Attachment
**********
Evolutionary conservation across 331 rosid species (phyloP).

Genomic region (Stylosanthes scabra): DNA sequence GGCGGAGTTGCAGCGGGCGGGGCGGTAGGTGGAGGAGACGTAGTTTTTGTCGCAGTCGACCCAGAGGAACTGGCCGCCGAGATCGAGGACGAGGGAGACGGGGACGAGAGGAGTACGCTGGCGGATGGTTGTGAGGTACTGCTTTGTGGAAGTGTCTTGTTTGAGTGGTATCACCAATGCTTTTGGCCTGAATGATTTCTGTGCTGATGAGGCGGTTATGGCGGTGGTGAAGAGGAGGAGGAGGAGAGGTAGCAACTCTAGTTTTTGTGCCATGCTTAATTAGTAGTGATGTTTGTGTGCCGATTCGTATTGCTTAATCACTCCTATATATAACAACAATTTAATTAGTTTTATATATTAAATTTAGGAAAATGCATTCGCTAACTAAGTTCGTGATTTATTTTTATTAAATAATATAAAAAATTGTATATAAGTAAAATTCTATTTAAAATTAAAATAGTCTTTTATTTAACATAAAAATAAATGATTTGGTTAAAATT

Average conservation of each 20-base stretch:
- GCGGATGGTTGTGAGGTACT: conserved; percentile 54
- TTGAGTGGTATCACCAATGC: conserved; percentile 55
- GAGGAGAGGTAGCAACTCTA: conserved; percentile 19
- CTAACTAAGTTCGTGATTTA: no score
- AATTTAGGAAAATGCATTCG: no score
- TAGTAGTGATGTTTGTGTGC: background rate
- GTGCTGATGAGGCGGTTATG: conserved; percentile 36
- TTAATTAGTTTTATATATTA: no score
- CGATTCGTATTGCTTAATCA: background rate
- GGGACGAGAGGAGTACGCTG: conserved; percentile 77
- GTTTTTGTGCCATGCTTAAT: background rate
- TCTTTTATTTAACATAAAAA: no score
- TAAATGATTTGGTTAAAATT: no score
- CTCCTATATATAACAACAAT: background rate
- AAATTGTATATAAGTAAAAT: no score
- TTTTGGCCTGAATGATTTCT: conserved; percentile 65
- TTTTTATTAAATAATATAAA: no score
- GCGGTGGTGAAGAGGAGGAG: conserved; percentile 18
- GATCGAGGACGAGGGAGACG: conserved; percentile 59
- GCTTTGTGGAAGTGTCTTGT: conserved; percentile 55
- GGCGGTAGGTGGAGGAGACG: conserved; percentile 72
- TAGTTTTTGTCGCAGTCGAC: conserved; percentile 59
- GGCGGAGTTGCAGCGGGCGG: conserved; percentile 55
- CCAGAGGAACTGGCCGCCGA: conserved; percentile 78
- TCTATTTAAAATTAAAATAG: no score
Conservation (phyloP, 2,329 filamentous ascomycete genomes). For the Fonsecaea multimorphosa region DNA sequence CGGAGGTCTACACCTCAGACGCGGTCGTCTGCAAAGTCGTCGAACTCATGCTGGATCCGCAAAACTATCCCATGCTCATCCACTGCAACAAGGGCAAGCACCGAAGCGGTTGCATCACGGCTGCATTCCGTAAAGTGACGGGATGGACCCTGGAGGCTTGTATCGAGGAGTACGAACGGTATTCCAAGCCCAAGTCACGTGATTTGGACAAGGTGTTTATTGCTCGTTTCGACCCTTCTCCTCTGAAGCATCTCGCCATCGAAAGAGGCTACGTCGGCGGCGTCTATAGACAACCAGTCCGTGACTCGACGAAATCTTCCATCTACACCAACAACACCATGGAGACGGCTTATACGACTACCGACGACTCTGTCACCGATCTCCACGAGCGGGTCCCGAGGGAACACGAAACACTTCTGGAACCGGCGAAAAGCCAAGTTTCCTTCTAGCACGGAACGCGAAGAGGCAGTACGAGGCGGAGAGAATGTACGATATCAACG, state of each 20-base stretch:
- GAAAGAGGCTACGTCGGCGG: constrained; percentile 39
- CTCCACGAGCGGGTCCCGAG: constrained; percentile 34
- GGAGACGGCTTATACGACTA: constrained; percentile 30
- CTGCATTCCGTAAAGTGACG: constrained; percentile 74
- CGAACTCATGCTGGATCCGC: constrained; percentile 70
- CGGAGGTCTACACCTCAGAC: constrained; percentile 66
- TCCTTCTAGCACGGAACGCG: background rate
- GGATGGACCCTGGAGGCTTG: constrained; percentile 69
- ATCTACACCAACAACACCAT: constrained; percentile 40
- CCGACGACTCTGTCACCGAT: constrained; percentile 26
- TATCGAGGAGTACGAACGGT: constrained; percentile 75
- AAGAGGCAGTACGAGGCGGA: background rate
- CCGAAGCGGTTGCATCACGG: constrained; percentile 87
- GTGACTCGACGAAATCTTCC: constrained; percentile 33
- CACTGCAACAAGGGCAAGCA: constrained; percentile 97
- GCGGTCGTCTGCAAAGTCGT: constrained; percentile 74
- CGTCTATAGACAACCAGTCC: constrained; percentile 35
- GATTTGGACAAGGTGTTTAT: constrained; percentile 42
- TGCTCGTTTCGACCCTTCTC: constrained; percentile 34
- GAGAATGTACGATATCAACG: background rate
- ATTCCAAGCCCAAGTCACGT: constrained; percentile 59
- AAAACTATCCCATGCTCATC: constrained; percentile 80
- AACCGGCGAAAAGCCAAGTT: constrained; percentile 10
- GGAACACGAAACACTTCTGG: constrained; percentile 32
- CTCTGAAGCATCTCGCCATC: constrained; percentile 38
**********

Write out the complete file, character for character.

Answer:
Evolutionary conservation across 331 rosid species (phyloP).

Genomic region (Stylosanthes scabra): DNA sequence GGCGGAGTTGCAGCGGGCGGGGCGGTAGGTGGAGGAGACGTAGTTTTTGTCGCAGTCGACCCAGAGGAACTGGCCGCCGAGATCGAGGACGAGGGAGACGGGGACGAGAGGAGTACGCTGGCGGATGGTTGTGAGGTACTGCTTTGTGGAAGTGTCTTGTTTGAGTGGTATCACCAATGCTTTTGGCCTGAATGATTTCTGTGCTGATGAGGCGGTTATGGCGGTGGTGAAGAGGAGGAGGAGGAGAGGTAGCAACTCTAGTTTTTGTGCCATGCTTAATTAGTAGTGATGTTTGTGTGCCGATTCGTATTGCTTAATCACTCCTATATATAACAACAATTTAATTAGTTTTATATATTAAATTTAGGAAAATGCATTCGCTAACTAAGTTCGTGATTTATTTTTATTAAATAATATAAAAAATTGTATATAAGTAAAATTCTATTTAAAATTAAAATAGTCTTTTATTTAACATAAAAATAAATGATTTGGTTAAAATT

Average conservation of each 20-base stretch:
- GCGGATGGTTGTGAGGTACT: conserved; percentile 54
- TTGAGTGGTATCACCAATGC: conserved; percentile 55
- GAGGAGAGGTAGCAACTCTA: conserved; percentile 19
- CTAACTAAGTTCGTGATTTA: no score
- AATTTAGGAAAATGCATTCG: no score
- TAGTAGTGATGTTTGTGTGC: background rate
- GTGCTGATGAGGCGGTTATG: conserved; percentile 36
- TTAATTAGTTTTATATATTA: no score
- CGATTCGTATTGCTTAATCA: background rate
- GGGACGAGAGGAGTACGCTG: conserved; percentile 77
- GTTTTTGTGCCATGCTTAAT: background rate
- TCTTTTATTTAACATAAAAA: no score
- TAAATGATTTGGTTAAAATT: no score
- CTCCTATATATAACAACAAT: background rate
- AAATTGTATATAAGTAAAAT: no score
- TTTTGGCCTGAATGATTTCT: conserved; percentile 65
- TTTTTATTAAATAATATAAA: no score
- GCGGTGGTGAAGAGGAGGAG: conserved; percentile 18
- GATCGAGGACGAGGGAGACG: conserved; percentile 59
- GCTTTGTGGAAGTGTCTTGT: conserved; percentile 55
- GGCGGTAGGTGGAGGAGACG: conserved; percentile 72
- TAGTTTTTGTCGCAGTCGAC: conserved; percentile 59
- GGCGGAGTTGCAGCGGGCGG: conserved; percentile 55
- CCAGAGGAACTGGCCGCCGA: conserved; percentile 78
- TCTATTTAAAATTAAAATAG: no score
Conservation (phyloP, 2,329 filamentous ascomycete genomes). For the Fonsecaea multimorphosa region DNA sequence CGGAGGTCTACACCTCAGACGCGGTCGTCTGCAAAGTCGTCGAACTCATGCTGGATCCGCAAAACTATCCCATGCTCATCCACTGCAACAAGGGCAAGCACCGAAGCGGTTGCATCACGGCTGCATTCCGTAAAGTGACGGGATGGACCCTGGAGGCTTGTATCGAGGAGTACGAACGGTATTCCAAGCCCAAGTCACGTGATTTGGACAAGGTGTTTATTGCTCGTTTCGACCCTTCTCCTCTGAAGCATCTCGCCATCGAAAGAGGCTACGTCGGCGGCGTCTATAGACAACCAGTCCGTGACTCGACGAAATCTTCCATCTACACCAACAACACCATGGAGACGGCTTATACGACTACCGACGACTCTGTCACCGATCTCCACGAGCGGGTCCCGAGGGAACACGAAACACTTCTGGAACCGGCGAAAAGCCAAGTTTCCTTCTAGCACGGAACGCGAAGAGGCAGTACGAGGCGGAGAGAATGTACGATATCAACG, state of each 20-base stretch:
- GAAAGAGGCTACGTCGGCGG: constrained; percentile 39
- CTCCACGAGCGGGTCCCGAG: constrained; percentile 34
- GGAGACGGCTTATACGACTA: constrained; percentile 30
- CTGCATTCCGTAAAGTGACG: constrained; percentile 74
- CGAACTCATGCTGGATCCGC: constrained; percentile 70
- CGGAGGTCTACACCTCAGAC: constrained; percentile 66
- TCCTTCTAGCACGGAACGCG: background rate
- GGATGGACCCTGGAGGCTTG: constrained; percentile 69
- ATCTACACCAACAACACCAT: constrained; percentile 40
- CCGACGACTCTGTCACCGAT: constrained; percentile 26
- TATCGAGGAGTACGAACGGT: constrained; percentile 75
- AAGAGGCAGTACGAGGCGGA: background rate
- CCGAAGCGGTTGCATCACGG: constrained; percentile 87
- GTGACTCGACGAAATCTTCC: constrained; percentile 33
- CACTGCAACAAGGGCAAGCA: constrained; percentile 97
- GCGGTCGTCTGCAAAGTCGT: constrained; percentile 74
- CGTCTATAGACAACCAGTCC: constrained; percentile 35
- GATTTGGACAAGGTGTTTAT: constrained; percentile 42
- TGCTCGTTTCGACCCTTCTC: constrained; percentile 34
- GAGAATGTACGATATCAACG: background rate
- ATTCCAAGCCCAAGTCACGT: constrained; percentile 59
- AAAACTATCCCATGCTCATC: constrained; percentile 80
- AACCGGCGAAAAGCCAAGTT: constrained; percentile 10
- GGAACACGAAACACTTCTGG: constrained; percentile 32
- CTCTGAAGCATCTCGCCATC: constrained; percentile 38